Big Four

EY to pay $100m fine over US ethics exam cheating

The SEC announced that EY would pay the largest ever penalty for an audit firm. In addition to violating accounting rules.

‘Big Four’ accounting firm Ernst and Young’s (EY) US arm has agreed to pay a record $100m (£81.8m) fine to US regulators amid charges that dozens of its audit staff cheated on an ethics exam and misled investigators, ​the Securities and Exchange Commission (SEC) has revealed.

The SEC said that EY admits that over multiple years a number of EY audit professionals cheated on the ethics component of CPA exams and professional education courses required to maintain CPA licences, including ones designed to ensure that accountants can properly evaluate whether clients’ financial statements comply with Generally Accepted Accounting Principles.

The regulator also revealed that EY  admits that it did not correct its submission even after it launched an internal investigation into cheating on CPA ethics and other exams and confirmed there had been cheating, and even after its senior lawyers discussed the matter with members of the firm’s senior management.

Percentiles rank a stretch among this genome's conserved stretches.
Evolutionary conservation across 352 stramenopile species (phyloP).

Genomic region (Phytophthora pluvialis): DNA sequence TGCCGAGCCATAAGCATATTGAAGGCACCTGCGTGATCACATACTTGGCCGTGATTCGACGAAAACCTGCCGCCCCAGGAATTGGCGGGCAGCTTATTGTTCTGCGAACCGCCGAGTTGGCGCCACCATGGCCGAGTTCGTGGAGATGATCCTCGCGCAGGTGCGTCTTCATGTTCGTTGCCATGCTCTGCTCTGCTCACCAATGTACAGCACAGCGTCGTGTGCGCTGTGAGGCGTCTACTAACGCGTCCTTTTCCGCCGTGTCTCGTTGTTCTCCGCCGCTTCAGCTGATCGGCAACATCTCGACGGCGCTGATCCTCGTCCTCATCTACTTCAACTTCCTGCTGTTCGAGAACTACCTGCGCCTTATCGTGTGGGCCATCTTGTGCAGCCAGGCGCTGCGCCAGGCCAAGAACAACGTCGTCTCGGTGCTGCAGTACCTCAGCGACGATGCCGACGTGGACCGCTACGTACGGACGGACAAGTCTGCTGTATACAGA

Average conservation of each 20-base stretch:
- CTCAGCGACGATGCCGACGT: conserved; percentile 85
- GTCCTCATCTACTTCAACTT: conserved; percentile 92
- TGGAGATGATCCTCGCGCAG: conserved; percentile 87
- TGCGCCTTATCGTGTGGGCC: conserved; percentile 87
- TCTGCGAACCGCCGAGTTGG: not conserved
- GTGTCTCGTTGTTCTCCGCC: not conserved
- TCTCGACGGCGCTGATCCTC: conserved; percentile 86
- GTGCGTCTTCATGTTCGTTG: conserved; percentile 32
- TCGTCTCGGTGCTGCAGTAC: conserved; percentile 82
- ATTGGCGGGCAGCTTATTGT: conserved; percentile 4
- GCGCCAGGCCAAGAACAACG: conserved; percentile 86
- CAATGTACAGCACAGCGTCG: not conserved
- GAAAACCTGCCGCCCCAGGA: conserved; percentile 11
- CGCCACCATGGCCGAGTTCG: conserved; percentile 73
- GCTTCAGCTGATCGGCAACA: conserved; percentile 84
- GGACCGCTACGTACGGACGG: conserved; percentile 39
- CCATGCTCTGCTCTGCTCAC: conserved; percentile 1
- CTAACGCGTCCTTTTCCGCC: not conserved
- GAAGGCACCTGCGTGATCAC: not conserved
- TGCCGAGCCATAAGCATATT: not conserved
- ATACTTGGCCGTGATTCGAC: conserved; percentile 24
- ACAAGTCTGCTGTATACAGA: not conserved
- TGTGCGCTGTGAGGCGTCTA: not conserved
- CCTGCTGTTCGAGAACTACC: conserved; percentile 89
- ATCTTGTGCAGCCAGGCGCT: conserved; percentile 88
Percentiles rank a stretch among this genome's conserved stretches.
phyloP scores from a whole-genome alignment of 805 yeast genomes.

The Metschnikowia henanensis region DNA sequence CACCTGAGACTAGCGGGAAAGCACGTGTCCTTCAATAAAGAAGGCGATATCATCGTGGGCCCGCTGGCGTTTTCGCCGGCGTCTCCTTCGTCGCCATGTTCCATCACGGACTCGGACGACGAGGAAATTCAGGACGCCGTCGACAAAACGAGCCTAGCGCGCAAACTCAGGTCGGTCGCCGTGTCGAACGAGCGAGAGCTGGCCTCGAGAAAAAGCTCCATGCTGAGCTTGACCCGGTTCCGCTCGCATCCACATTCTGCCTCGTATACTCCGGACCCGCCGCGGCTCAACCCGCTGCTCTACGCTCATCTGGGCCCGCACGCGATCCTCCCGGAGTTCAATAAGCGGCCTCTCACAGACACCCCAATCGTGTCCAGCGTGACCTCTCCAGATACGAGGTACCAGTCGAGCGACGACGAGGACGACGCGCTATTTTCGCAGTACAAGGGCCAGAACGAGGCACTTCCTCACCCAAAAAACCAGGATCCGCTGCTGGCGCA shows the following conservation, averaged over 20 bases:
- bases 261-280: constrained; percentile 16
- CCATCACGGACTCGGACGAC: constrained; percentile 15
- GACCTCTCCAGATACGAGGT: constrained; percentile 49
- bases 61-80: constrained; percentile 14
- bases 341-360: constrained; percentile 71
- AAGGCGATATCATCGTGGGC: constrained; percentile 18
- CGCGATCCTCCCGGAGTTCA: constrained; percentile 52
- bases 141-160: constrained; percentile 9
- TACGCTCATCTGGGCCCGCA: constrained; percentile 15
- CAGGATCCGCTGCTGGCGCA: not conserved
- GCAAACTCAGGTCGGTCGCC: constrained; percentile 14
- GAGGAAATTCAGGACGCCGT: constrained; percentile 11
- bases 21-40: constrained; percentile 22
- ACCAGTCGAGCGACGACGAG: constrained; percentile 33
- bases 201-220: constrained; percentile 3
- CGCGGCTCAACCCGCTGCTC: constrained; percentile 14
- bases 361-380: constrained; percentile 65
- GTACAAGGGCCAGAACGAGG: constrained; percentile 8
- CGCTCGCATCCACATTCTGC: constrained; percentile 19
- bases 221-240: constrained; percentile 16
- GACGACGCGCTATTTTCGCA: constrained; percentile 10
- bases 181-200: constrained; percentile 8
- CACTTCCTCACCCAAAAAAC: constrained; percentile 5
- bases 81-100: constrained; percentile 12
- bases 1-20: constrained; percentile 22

The SEC Order also deemed that EY did not cooperate in the SEC’s investigation regarding its materially misleading submission.

Melissa R. Hodgman, associate director of the SEC’s Enforcement Division, said: “The SEC will not permit the submission of misleading information or any action that delays or frustrates our mandate to protect investors and our markets

“Ernst and Young faces significant sanctions and extensive remediation to ensure that its culture and conduct meet the ethical standards required of those responsible for the integrity of our capital markets.”

In addition to paying the penalty, the Order requires EY to engage in “extensive undertakings”, including retaining two separate independent consultants to help remediate its deficiencies. One consultant will review the firm’s policies and procedures relating to ethics and integrity. The other will review EY’s conduct regarding its disclosure failures.

In a statement to the Guardian, EY said: “Nothing is more important than our integrity and our ethics.” The firm said it was complying with the SEC’s order and had taken steps to address compliance issues.

“We are confident that the outcomes of the undertakings will reinforce steps we have already taken in the years since these situations occurred.”

EY added: “Sharing answers on any assessment or exam is a violation of our Code of Conduct and is not tolerated at EY. Our response to this unacceptable past behaviour has been thorough, extensive, and effective.”

Accountancy Today has contacted EY for comment.

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